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JAMA Patient Page
February 1, 2012


JAMA. 2012;307(5):527. doi:10.1001/jama.2011.2008

The prostate gland is a walnut-sized gland surrounding the urethra (urinary tube), located directly below the bladder. It produces a fluid that helps transport sperm during ejaculation. Inflammation or infection of the prostate results in prostatitis. It affects about 10% of men of all ages but most often those in their 40s. Prostatitis has several forms. The most common is a nonbacterial (no infection) inflammation that causes pelvic pain and is also called chronic pelvic pain syndrome. Less common is an acute bacterial infection lasting for several days, and least common is a chronic bacterial infection that recurs and may last for weeks or months.


The cause of nonbacterial prostatitis/chronic pelvic pain syndrome is unknown, but it may be related to previous infection with a bacteria or virus. Bacterial prostatitis is caused by bacteria that enter the urethra or bladder and then infect the prostate.

Symptoms and signs

Men with prostatitis typically have persistent pain between the scrotum and rectum that may also be felt in the groin and genitals. The pain may also occur with urination, and it may be accompanied by urgency and frequency of urination and painful ejaculation. The acute bacterial form of prostatitis causes fever, chills, and flu-like symptoms such as nausea and vomiting. Men with acute prostatitis sometimes require hospitalization. Chronic bacterial prostatitis may result in recurrent urinary tract infections.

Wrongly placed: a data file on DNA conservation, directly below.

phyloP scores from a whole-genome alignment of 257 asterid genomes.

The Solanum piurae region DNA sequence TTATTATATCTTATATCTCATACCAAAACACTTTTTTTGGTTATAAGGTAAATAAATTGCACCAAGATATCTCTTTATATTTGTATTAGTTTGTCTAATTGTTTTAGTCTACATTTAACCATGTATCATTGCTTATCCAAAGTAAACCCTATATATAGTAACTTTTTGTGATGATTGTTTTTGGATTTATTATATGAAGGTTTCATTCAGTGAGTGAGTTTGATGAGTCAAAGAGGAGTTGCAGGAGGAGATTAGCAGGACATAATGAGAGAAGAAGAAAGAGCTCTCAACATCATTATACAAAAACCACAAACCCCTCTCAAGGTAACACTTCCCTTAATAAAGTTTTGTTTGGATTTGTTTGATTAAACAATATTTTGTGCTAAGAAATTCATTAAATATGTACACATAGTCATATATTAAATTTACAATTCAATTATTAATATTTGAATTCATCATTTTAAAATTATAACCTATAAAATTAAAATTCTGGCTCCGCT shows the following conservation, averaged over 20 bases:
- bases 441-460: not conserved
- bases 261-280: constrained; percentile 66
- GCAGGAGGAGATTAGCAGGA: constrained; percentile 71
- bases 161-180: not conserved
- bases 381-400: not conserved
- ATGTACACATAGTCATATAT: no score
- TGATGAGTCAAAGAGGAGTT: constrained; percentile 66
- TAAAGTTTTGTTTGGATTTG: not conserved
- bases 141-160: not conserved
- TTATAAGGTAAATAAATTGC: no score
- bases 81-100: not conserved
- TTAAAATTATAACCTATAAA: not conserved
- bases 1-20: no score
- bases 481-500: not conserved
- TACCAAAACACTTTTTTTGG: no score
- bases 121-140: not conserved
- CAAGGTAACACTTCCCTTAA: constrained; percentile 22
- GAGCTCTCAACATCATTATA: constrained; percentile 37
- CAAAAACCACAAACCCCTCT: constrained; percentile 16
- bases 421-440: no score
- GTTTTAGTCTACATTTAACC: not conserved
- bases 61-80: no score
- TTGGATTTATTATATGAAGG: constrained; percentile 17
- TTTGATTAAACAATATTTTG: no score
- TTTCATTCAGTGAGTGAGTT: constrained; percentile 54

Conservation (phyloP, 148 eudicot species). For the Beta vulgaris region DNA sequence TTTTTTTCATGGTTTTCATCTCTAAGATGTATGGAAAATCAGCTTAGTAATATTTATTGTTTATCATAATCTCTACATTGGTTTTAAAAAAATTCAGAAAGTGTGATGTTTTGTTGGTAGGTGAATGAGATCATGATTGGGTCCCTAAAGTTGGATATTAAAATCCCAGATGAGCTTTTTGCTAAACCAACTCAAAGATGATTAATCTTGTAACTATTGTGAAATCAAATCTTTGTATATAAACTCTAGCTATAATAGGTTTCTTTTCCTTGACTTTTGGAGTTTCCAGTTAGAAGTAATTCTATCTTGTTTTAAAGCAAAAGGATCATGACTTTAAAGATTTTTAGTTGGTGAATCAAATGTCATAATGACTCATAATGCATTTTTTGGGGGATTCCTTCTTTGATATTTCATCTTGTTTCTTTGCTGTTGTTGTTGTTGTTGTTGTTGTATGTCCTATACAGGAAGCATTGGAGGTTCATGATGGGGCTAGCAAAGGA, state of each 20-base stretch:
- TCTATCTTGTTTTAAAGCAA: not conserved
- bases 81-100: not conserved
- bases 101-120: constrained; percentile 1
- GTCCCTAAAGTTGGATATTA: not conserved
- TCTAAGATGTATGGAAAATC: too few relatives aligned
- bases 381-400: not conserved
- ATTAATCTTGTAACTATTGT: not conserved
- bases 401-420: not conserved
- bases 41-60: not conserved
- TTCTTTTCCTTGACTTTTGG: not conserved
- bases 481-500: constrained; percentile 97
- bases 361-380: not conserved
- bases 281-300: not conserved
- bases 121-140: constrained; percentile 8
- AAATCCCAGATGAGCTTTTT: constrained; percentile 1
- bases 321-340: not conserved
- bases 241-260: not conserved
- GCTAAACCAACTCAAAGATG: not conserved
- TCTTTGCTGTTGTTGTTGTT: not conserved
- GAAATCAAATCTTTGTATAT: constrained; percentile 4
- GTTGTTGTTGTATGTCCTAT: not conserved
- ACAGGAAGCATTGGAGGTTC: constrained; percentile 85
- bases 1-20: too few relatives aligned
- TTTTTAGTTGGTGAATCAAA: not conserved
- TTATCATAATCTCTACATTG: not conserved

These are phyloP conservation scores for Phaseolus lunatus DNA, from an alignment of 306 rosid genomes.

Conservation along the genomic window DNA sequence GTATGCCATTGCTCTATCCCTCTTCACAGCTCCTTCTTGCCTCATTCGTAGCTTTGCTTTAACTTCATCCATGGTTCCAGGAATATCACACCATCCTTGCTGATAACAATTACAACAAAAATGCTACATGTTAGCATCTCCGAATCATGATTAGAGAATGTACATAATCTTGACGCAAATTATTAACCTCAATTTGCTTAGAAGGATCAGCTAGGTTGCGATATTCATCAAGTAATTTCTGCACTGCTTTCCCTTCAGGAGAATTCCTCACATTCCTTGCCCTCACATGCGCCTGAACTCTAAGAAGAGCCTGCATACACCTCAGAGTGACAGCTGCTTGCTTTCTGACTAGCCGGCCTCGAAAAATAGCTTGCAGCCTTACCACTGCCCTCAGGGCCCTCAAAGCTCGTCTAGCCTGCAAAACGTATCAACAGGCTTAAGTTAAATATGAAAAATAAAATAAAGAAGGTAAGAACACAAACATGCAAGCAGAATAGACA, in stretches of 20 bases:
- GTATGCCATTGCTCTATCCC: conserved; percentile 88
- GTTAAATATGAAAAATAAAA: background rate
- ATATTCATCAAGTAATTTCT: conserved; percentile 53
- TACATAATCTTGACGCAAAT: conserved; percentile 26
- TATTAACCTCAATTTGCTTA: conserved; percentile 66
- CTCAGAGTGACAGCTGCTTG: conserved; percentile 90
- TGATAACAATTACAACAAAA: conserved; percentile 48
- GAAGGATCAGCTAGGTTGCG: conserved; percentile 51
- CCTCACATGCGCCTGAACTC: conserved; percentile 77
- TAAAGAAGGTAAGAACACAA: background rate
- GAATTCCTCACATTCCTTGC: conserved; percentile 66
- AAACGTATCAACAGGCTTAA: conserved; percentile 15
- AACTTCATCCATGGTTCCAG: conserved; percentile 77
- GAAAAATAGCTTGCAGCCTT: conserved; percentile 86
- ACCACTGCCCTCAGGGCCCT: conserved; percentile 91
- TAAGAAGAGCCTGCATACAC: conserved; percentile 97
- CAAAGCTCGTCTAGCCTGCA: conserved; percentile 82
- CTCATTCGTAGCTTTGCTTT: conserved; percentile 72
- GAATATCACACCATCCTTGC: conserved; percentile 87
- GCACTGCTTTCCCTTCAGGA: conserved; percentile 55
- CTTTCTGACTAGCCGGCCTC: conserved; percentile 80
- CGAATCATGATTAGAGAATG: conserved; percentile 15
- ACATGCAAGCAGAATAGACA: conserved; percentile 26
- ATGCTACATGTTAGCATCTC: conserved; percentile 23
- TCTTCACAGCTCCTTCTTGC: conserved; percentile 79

A thorough workup is important for diagnosis because symptoms of prostatitis are not very specific and can resemble inflammation of the urethra or other problems. A digital rectal examination and urine analysis are usually sufficient to diagnose prostatitis. However, your doctor may refer you to a urologist (a specialist in urinary tract diseases) who may perform additional studies such as analysis of prostate secretions, a prostate-specific antigen (PSA) blood test, urodynamics (bladder pressure testing), or cytoscopy (an examination in which a flexible fiberoptic tube with a camera is used to see the urethra and the bladder from inside). Imaging tests such as transrectal ultrasound, computed tomography (CT), and magnetic resonance imaging (MRI) might also be performed. Rarely, if prostate cancer is suspected, a prostate biopsy may be performed. However, prostatitis does not increase the risk of prostate cancer.


There is no known way to prevent prostatitis. Bacterial prostatitis is treated with antibiotics for 4 to 16 weeks. Nonbacterial prostatitis/chronic pelvic pain syndrome may be treated with pain relievers, physical therapy, antibiotics, or medications to help urination and relax the bladder muscles. Lifestyle changes may be recommended, including exercise; avoiding alcohol, caffeine, and spicy foods; or using a cushion while sitting.


Untreated bacterial prostatitis may lead to sepsis (an infection in the blood that is a medical emergency), infection of the testicles, prostate abscess, or infertility. If you experience pain while urinating or pain in the scrotal area, you should contact your doctor for an examination.

For more information

Inform yourself

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Source: National Institute of Diabetes and Digestive and Kidney Diseases

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